Alphaila recently performed a photographic experiment starring food you can buy at 4 in the morning. Fast, that is.

The results are disturbing. Dario D, the blogger/scientist behind the experiment, purchased items from McDonalds, Burger King, Taco Bell, and Jack in the Box. He juxtaposed a stock image of the item with an image of his own, purchased item, taking care to recreate the lighting and setting of the original picture.

As you can see, at least one fast-food chain failed to recreate the splendor of their advertised gloss.

Dario D made explicit his intention to display the food in the most flattering way possible, though he admitted he did not buy multiples of the same item to garner the best possible rendition of the same product.

It is my contention that this false advertising should be illegal. For one, those Jack in the Box tacos on the left actually look healthy – fresh, full of vegetables, somehow able to stand upright on their narrow spines without toppling over. What you really get is a soggy cardboard nacho failure. Two, false advertising allows companies to up their fast-food prices (why are shitty Whoppers $4?) – if you’re gonna spend 8 bucks on a fast-food meal, well then Jesus, why didn’t you just  go someplace nicer.

I understand the convenience aspect of fast food and myself am partial to Taco Bell burritos in a time/energy crunch. However, food is more sacred than the atrocity pictured above, and we shouldn’t fuddle “convenience” and “quality” together in food advertising. The illusion will only serve to keep another generation poor, starving for health, and paradoxically, overfed.


Annoyed/disgusted with the fact that you just can’t stop eating your leftover funsize Snickers from Halloween? Don’t be. Popsci reports the most disturbing news of our generation: we’re going to run out of chocolate in the next 20 years:

Chocolate consumption is increasing faster than cocoa production, according to the Cocoa Research Association, and that means prohibitively expensive chocolate is in our future.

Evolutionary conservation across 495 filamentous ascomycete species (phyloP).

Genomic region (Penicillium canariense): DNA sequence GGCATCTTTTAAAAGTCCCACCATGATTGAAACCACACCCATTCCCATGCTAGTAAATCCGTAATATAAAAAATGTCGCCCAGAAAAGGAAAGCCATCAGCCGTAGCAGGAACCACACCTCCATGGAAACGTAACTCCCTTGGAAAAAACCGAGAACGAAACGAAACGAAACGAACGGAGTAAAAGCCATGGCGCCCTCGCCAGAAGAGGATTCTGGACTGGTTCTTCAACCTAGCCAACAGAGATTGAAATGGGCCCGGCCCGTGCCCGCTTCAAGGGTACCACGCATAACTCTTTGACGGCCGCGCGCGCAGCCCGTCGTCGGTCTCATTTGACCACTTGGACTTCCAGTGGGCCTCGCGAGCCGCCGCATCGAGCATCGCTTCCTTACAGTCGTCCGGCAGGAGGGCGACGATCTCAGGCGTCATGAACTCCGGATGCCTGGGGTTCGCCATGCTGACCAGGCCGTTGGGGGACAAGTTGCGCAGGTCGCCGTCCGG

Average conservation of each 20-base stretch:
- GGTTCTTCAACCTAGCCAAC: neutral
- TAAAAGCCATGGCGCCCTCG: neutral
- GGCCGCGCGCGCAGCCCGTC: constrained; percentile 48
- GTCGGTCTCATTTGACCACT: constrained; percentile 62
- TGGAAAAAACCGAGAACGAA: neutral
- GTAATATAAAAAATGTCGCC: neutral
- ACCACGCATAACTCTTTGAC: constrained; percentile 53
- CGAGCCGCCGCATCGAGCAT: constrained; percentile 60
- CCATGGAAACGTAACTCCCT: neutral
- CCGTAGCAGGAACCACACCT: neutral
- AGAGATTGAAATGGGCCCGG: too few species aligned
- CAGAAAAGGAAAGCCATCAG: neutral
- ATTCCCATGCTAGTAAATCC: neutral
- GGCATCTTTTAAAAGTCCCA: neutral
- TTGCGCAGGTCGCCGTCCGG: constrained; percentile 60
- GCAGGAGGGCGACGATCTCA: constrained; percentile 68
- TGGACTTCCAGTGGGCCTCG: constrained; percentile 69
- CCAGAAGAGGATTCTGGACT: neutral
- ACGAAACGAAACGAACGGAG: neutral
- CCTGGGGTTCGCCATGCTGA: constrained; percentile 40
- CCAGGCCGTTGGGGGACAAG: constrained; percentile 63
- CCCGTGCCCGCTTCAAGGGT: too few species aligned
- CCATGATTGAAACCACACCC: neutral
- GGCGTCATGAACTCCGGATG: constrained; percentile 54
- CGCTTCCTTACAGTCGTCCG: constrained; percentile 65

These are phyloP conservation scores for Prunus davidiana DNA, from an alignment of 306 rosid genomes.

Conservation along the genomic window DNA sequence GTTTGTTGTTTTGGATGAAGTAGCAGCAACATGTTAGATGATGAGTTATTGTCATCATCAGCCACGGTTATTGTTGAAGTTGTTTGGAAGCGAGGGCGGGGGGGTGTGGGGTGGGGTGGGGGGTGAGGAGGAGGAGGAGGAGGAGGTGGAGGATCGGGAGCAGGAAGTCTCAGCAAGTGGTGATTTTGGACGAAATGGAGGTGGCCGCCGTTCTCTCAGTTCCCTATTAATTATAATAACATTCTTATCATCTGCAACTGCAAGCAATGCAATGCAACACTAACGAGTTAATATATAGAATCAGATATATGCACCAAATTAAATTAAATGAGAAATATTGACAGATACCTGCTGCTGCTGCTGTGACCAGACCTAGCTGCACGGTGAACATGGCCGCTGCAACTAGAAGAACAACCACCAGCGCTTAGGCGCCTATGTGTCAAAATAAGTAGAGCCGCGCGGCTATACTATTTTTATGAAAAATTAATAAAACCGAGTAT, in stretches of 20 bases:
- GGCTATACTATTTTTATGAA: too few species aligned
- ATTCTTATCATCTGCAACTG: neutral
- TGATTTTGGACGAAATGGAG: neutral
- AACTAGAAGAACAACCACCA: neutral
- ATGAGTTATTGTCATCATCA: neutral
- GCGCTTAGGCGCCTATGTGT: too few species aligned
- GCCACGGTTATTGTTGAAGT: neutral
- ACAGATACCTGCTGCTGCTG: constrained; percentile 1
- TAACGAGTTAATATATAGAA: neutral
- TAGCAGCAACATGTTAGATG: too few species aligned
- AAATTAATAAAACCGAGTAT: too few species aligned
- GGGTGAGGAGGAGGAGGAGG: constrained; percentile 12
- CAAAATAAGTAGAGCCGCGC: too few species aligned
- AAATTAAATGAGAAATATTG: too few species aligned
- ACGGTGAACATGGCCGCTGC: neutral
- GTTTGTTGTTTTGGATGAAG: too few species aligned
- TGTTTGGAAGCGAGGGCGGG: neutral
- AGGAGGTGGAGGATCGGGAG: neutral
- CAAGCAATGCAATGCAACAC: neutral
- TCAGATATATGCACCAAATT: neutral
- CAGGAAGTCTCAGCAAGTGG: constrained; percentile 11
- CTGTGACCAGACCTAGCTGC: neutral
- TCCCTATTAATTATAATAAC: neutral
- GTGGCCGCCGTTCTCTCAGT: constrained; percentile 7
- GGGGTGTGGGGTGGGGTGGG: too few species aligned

John Mason, executive director and founder of the Ghana-based Nature Conservation Research Council, says in 20 years, chocolate will be like caviar: “It will become so rare and so expensive that the average Joe just won’t be able to afford it.”

Never in my life have I wanted to surpass the level of “average Joe,” but boy, I do now. What am I going to eat while chatting on my iphone 16? What other food constitutes a viable replacement for sex? Am I going to have to start taking real anti-depressants instead of just buying a box of Russel-Stover and calling it a night? Can’t wait to bake my grandchildren a revolting batch of carob-chip cookies.

Well, along with fuel, fresh air, clean water, and cassette tapes, add chocolate to the list of commodities that will soon be enjoyed as occasional treats.


adios, delicious

Relaxation Brownies

As voters in California prepare to vote on Prop 19 this Tuesday, lovers/entrepreneurs of ganja elsewhere than the West Coast are approaching legalization a little differently. Terry Harris, of Cordova, TN, has just filed a registered trademark for the World’s First Relaxation Brownies.

Being a Tennessee resident myself, I first saw these brownies in a liquor store/head shop mash-up (we do things all at once down here). I’m not sure how far they’ve made it outside of TN, but in Nashville they cost $2.99 each and were just thrown about with other drug-related paraphernalia.

Here is how they were advertised:

You can visit bakedworld.com for more information. There are even opportunities to become a “distributor.” I wasn’t able to find an ingredient list, but expect a documented experiment to surface here soon.

Neanderthal be Proud



The most amazing one? Crayons, which comes from the fat. I do wonder what the pig and chicken diagram look like. I will think twice before frivolously using laboratory research materials derived from cow’s blood.

(via GOOD)

More Oil!

Is it possible for massive natural disasters to help the American economy?

I don’t get it, but David Brancaccio does. Short interview by the NYT.